Positive vs Negative Space In Composition

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I thought I’d talk a little about Positive vs Negative Space in art.  I mentioned negative space in my last post, and I want to explain more fully.

Positive shapes are the objects we see as the subject of paintings, photography, etc.  For example, in this piece below, the green hills and the blue cloud trees are the positive shape.  If you described this piece, you would probably talk about the initial form you recognize:  shape of the hill & tree forms.

Cloud Trees I © Suzanne Augello 2011

However, look again at the shapes in the piece.  Concentrate on the orange and yellow sky areas & notice the shapes that are formed there.  Not only does the tree describe the space of the sky, the sky determines the shape of the tree. Crazy, right?  See the shapes of the orange areas – these shapes are as interesting as the subject itself.  They form the negative space of the piece.

This is how you build interest in the composition. Your negative space determines:

– the shape of your subject

– the flow of your eye

– the mood of your piece

– the emphasis on your subject.  (For example, the hill/tree shape above stands out because of the yellow/orange background – a warm color palette (reds, oranges, yellows) vs a cool color palette (blues, greens, violets).  If the sky area was another blue, the shape wouldn’t come forward or stand out as obviously.)



Here’s another example.  I will use an ordinary house shape.

© Suzanne Augello 2011

Give it a background.

© Suzanne Augello 2011

Are the yellow-green areas interesting?  Not really.

© Suzanne Augello 2011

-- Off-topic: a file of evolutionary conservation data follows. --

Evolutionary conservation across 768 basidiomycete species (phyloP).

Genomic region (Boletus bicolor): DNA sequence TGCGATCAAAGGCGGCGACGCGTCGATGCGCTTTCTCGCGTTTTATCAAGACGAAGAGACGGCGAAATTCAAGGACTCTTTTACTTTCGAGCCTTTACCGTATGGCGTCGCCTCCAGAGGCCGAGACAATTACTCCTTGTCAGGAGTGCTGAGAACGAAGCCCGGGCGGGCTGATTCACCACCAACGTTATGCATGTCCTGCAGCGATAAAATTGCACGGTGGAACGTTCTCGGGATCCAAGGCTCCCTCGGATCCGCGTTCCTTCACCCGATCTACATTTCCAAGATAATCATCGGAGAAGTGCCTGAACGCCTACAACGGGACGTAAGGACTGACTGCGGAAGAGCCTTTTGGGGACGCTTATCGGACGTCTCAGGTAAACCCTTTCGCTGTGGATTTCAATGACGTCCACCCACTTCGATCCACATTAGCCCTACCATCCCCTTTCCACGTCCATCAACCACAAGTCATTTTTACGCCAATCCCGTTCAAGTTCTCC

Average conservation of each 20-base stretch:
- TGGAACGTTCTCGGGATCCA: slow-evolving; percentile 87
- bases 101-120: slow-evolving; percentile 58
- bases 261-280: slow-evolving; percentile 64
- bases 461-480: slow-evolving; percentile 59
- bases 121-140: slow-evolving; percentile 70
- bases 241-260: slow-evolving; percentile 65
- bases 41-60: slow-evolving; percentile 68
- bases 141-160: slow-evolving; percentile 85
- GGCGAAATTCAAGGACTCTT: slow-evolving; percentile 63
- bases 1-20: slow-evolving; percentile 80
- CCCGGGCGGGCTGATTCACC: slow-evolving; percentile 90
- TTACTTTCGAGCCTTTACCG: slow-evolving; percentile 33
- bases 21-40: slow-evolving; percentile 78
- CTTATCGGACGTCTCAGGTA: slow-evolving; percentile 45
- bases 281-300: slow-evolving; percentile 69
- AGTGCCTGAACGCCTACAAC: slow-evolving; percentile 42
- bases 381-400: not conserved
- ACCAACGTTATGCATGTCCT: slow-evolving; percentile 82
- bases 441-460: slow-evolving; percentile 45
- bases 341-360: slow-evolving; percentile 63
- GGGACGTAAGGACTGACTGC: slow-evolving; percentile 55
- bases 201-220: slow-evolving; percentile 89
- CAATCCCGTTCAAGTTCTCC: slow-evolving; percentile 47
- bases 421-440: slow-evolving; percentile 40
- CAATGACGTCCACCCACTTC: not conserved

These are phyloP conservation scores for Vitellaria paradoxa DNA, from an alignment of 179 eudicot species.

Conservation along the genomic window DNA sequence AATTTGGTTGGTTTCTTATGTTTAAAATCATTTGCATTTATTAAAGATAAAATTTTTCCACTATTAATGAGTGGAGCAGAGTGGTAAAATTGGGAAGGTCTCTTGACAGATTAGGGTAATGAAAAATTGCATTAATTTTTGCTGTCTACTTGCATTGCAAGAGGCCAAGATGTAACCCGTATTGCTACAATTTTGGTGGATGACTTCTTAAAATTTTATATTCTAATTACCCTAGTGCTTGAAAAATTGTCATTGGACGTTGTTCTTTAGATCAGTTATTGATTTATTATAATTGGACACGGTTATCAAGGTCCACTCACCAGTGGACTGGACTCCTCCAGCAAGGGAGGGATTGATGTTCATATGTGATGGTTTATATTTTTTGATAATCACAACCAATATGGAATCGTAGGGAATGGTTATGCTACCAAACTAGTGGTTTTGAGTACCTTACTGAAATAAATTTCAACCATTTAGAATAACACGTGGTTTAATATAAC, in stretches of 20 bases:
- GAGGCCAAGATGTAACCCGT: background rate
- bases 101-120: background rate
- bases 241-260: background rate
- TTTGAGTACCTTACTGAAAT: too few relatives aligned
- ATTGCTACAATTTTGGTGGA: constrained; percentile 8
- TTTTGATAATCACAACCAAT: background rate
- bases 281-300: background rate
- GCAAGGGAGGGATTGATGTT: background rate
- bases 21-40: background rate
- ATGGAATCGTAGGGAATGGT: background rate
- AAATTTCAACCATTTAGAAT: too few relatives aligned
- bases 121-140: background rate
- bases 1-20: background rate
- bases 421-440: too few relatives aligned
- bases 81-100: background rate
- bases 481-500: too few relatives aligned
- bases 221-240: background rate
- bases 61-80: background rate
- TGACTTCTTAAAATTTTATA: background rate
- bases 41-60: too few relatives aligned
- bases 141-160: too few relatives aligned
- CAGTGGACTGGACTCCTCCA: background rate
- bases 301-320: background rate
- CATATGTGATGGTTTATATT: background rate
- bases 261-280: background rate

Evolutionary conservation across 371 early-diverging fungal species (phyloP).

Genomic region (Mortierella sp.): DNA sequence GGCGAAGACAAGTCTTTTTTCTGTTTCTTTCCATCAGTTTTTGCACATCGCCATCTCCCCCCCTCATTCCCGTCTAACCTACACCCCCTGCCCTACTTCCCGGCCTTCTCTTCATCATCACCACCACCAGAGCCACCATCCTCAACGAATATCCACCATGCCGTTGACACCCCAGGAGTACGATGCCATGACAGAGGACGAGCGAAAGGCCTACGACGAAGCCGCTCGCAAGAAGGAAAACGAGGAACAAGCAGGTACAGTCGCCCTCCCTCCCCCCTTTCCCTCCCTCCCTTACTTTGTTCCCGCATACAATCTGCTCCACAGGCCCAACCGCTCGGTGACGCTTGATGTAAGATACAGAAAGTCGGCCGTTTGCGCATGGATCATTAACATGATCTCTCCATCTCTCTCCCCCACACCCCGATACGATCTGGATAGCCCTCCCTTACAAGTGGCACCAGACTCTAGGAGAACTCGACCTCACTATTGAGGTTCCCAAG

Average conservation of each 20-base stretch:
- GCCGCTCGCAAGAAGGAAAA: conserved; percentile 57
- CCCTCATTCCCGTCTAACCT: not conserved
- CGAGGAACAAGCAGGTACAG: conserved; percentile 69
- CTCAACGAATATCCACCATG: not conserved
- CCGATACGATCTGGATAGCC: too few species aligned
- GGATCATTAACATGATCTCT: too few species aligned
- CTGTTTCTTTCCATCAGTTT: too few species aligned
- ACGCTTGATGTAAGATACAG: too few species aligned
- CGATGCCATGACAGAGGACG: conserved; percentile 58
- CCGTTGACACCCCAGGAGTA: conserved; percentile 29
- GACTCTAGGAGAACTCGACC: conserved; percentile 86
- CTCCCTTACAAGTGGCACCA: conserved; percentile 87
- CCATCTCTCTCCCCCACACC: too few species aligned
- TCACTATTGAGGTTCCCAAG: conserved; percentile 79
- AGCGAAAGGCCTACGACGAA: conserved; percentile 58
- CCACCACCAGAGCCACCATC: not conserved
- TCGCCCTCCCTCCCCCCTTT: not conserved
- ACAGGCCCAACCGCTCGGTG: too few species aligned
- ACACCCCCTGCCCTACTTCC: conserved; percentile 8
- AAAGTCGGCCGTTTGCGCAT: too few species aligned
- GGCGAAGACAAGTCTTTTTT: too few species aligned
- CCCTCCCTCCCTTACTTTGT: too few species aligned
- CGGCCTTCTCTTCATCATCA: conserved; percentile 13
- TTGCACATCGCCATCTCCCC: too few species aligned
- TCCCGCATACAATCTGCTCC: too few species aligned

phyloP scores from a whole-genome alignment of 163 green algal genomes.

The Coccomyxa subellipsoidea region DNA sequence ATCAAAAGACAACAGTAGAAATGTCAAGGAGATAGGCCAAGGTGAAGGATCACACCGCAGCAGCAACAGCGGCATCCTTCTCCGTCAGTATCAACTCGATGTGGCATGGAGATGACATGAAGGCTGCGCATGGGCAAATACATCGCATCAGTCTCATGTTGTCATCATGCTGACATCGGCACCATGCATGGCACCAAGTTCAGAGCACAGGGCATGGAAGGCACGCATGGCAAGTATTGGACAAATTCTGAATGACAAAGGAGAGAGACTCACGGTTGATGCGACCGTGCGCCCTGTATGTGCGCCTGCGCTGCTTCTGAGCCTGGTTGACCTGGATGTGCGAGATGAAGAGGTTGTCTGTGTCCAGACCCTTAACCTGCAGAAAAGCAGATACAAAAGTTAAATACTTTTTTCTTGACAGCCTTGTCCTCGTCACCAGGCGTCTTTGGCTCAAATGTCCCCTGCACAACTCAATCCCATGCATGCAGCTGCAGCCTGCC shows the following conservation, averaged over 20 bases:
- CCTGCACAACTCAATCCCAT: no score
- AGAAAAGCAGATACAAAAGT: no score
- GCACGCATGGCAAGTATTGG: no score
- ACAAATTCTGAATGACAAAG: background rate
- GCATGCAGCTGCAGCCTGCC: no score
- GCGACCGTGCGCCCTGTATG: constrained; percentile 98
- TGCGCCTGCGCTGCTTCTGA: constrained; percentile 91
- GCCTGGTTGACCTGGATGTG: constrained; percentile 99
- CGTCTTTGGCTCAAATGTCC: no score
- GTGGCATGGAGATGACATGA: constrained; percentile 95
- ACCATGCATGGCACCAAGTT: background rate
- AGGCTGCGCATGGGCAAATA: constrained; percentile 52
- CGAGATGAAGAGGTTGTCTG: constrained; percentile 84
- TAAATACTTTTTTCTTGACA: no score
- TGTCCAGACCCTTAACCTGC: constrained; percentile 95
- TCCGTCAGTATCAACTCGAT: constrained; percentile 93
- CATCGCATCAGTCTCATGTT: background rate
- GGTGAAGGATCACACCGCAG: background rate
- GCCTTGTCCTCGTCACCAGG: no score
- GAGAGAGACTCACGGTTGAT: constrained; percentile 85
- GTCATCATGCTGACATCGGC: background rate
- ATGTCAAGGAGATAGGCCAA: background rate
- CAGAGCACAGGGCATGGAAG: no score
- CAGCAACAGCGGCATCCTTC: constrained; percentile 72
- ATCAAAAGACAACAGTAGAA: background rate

The roof starts to give your house some life and personality as it curves in the space.  Warp it more.

© Suzanne Augello 2011

Now it is more interesting.  However, the green area is still one big space.  If we broke up the areas by extending the edges off the page:

© Suzanne Augello 2011

Now the yellow-green area is three spaces – the largest one, a medium shape to the left of the composition, and the small window area inside the house that creates a focal point for the picture – the area of highest contrast.

Also, color choice determines the distinctiveness of the shapes.  If we used dark blue instead if the brighter yellow-green, the house would not stand out against the background.

© Suzanne Augello 2011


Use your negative space to draw the positive shape.

Here is my quick sketch of “Cowboy and Two Women” by Emery Clarke (an American Illustrator).  My focus is the composition not the detail.

Emery Clarke, copy of master © Suzanne Augello 2011

While this piece might have been difficult to sketch just by observing the forms of the figures, I used the white space around the standing man and woman as my guide. Once I drew that white space, the figures magically appeared.


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